Living Abroad: The Dignity-Robbing Obstacle Course

There are many challenges one faces when living abroad, particularly in the first week, which is accompanied by a crippling fear of everything (and everyone), an alarming amount of sweat and the fully formed, grammatically perfect, structured sentence becoming a distant memory.

As linguists, one assumes that by definition, being abroad is our natural habitat in which we can thrive, and one would be right. What are we complaining about? We speak the language, what more is there to it? Well, I respond with a click of the fingers and a shake of the head, when you find yourself plonked into the middle of a foreign land and told to get on with it, the regular tasks that compose your daily routine become as intimidating as those Big Red Balls on Total Wipeout. If only Richard Hammond was available for commentary…

As part of a languages degree, you are obliged to spend a year in the big, wide, non-English speaking world. The last month’s run up to leaving home and starting this amazing adventure really does get you pumped. You start looking pensive and distant when your friends are around, cleverly titled photo albums begin appearing all over Facebook, and you find yourself stocking up on PG Tips and Marmite. Then suddenly, it’s the day before, and you’re pooing your figurative pants.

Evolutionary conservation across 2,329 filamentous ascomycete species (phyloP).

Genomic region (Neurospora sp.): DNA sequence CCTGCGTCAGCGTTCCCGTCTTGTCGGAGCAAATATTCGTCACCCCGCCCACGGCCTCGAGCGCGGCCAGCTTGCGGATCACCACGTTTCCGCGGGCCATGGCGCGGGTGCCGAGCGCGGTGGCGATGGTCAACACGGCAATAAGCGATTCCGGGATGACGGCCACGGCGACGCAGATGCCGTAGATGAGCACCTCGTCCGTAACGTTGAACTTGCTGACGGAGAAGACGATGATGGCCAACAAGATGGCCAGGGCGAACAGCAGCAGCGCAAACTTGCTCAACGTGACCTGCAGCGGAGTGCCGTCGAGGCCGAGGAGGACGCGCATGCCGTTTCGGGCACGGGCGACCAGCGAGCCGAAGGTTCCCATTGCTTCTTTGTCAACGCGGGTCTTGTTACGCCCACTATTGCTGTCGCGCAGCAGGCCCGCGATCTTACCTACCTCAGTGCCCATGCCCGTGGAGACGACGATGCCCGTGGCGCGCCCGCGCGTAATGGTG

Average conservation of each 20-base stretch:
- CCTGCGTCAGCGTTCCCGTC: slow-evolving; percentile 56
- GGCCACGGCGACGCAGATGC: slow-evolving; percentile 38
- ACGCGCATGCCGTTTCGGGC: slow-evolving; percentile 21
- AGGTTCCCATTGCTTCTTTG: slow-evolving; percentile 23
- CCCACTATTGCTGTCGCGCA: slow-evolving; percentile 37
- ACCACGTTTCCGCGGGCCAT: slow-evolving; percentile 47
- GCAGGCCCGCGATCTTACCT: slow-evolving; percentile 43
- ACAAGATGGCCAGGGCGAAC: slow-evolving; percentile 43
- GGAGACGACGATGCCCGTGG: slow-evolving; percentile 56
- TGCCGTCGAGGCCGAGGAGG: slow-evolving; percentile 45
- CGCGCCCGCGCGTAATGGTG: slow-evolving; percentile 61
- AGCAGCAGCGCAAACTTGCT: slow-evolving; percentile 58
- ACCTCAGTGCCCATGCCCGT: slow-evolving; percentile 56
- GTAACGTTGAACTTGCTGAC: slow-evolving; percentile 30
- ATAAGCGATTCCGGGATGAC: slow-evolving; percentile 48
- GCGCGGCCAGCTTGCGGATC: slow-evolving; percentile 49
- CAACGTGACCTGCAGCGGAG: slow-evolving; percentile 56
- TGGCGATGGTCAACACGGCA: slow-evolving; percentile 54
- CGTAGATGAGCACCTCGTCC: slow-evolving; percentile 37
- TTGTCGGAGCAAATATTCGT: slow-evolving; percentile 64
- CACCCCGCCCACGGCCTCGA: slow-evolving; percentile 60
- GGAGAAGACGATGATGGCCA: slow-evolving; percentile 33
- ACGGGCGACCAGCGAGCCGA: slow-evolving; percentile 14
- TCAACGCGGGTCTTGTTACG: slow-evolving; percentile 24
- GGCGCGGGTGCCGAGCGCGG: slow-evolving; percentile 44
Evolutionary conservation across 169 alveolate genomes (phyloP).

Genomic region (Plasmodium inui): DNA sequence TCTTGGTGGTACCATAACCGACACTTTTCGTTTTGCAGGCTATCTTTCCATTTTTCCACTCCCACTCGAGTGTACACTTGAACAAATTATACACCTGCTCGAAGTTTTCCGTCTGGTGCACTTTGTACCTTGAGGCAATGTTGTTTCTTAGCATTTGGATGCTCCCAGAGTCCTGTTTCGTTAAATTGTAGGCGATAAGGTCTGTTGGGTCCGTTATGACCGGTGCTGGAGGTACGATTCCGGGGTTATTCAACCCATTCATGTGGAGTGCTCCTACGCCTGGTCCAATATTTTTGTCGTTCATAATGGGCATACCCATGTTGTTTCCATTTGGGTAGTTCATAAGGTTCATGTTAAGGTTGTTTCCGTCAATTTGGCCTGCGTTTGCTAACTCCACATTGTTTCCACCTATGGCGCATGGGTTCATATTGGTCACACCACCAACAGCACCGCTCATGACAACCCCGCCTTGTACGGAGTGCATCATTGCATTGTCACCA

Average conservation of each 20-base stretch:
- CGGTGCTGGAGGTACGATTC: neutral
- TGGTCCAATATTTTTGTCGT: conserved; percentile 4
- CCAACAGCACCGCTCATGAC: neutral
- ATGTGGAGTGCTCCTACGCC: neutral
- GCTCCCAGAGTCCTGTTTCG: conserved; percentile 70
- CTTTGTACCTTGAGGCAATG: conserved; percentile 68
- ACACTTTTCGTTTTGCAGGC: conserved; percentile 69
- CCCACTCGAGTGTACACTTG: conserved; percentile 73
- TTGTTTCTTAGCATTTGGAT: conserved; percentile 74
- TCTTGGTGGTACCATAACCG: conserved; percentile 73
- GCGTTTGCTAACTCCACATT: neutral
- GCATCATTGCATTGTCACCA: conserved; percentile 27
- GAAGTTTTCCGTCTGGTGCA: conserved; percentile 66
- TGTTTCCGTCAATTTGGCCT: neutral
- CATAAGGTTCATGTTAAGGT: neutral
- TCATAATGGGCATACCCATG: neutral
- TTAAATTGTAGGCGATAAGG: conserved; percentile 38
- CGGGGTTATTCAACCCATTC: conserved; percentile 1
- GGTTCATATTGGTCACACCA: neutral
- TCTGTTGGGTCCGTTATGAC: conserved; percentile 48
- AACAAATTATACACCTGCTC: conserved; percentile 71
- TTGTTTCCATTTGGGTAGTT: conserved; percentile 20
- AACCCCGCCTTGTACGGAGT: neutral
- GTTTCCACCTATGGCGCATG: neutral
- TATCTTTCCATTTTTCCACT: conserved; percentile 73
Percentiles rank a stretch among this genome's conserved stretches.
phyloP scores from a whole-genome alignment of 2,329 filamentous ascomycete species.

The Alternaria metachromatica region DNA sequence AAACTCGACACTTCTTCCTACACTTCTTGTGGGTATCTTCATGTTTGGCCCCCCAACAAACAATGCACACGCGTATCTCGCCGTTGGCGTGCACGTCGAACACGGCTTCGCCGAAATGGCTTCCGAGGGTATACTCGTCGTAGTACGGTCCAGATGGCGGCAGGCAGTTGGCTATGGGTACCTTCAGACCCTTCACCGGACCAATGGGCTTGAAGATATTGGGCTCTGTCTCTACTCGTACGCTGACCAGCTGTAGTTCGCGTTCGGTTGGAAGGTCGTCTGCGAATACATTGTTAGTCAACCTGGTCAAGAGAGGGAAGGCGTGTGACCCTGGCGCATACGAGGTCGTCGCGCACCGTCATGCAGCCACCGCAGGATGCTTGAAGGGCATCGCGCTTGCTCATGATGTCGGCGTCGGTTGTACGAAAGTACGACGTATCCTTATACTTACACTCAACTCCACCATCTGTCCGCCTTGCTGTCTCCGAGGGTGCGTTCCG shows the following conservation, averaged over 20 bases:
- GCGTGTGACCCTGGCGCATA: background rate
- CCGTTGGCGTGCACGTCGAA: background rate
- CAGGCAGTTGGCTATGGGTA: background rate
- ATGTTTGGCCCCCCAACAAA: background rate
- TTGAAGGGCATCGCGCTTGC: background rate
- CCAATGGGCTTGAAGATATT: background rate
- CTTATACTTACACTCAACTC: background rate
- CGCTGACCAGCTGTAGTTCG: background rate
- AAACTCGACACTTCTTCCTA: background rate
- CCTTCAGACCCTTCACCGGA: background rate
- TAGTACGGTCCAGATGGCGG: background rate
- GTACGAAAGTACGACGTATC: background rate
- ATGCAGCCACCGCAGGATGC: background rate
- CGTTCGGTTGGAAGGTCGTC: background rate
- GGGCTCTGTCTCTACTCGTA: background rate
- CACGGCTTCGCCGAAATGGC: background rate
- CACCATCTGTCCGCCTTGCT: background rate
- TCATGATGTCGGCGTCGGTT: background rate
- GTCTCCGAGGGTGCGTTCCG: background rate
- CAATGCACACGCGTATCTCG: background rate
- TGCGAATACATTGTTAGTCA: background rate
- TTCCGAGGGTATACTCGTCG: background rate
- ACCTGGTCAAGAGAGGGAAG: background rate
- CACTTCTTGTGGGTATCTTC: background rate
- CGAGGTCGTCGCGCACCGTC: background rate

My first stop on the “Plebs on Tour” adventure that has become my third year of university landed me in the sleepy, cobbled town of Alcalá de Henares, in the suburbs of Madrid, on an exchange programme known as Erasmus. With my not-linguistically-gifted-in-the-slightest mother in tow, brandishing several maps, we found our way to my shared house with five other Erasmus students, none of whom were English (or Spanish, for that matter) and began to settle in. Mum stayed for the first five days in an attempt to help me find my feet before I plunged into the deep, shark infested waters of Culture Shock and Homesickness.

After a nerve-racking few days of muddling my way through supermarkets, phone shops, train stations and wrong classrooms, I began to feel like I could actually communicate. If someone stopped me, I could tell them the time. In restaurants, I was ready to order…after whipping my pocket dictionary out a few times…

By the time Mum left, I had ordered taxis over the phone (with a lot of stuttering, hanging up and calling back to start again), I’d caught the right bus (albeit, on the wrong side of the road), I’d plucked up the courage to ask for directions (a LOT harder than it sounds), I’d returned home safely from a night out (after only getting lost twice), and I’d established that the tap water was in fact drinkable.

All of the above was achieved without the dreaded, inevitable acquisition of sun burn. Boo-ya!

Long story short, I’d made it across the Big Red Balls of communication. Next was to come The Sweeper: surviving.

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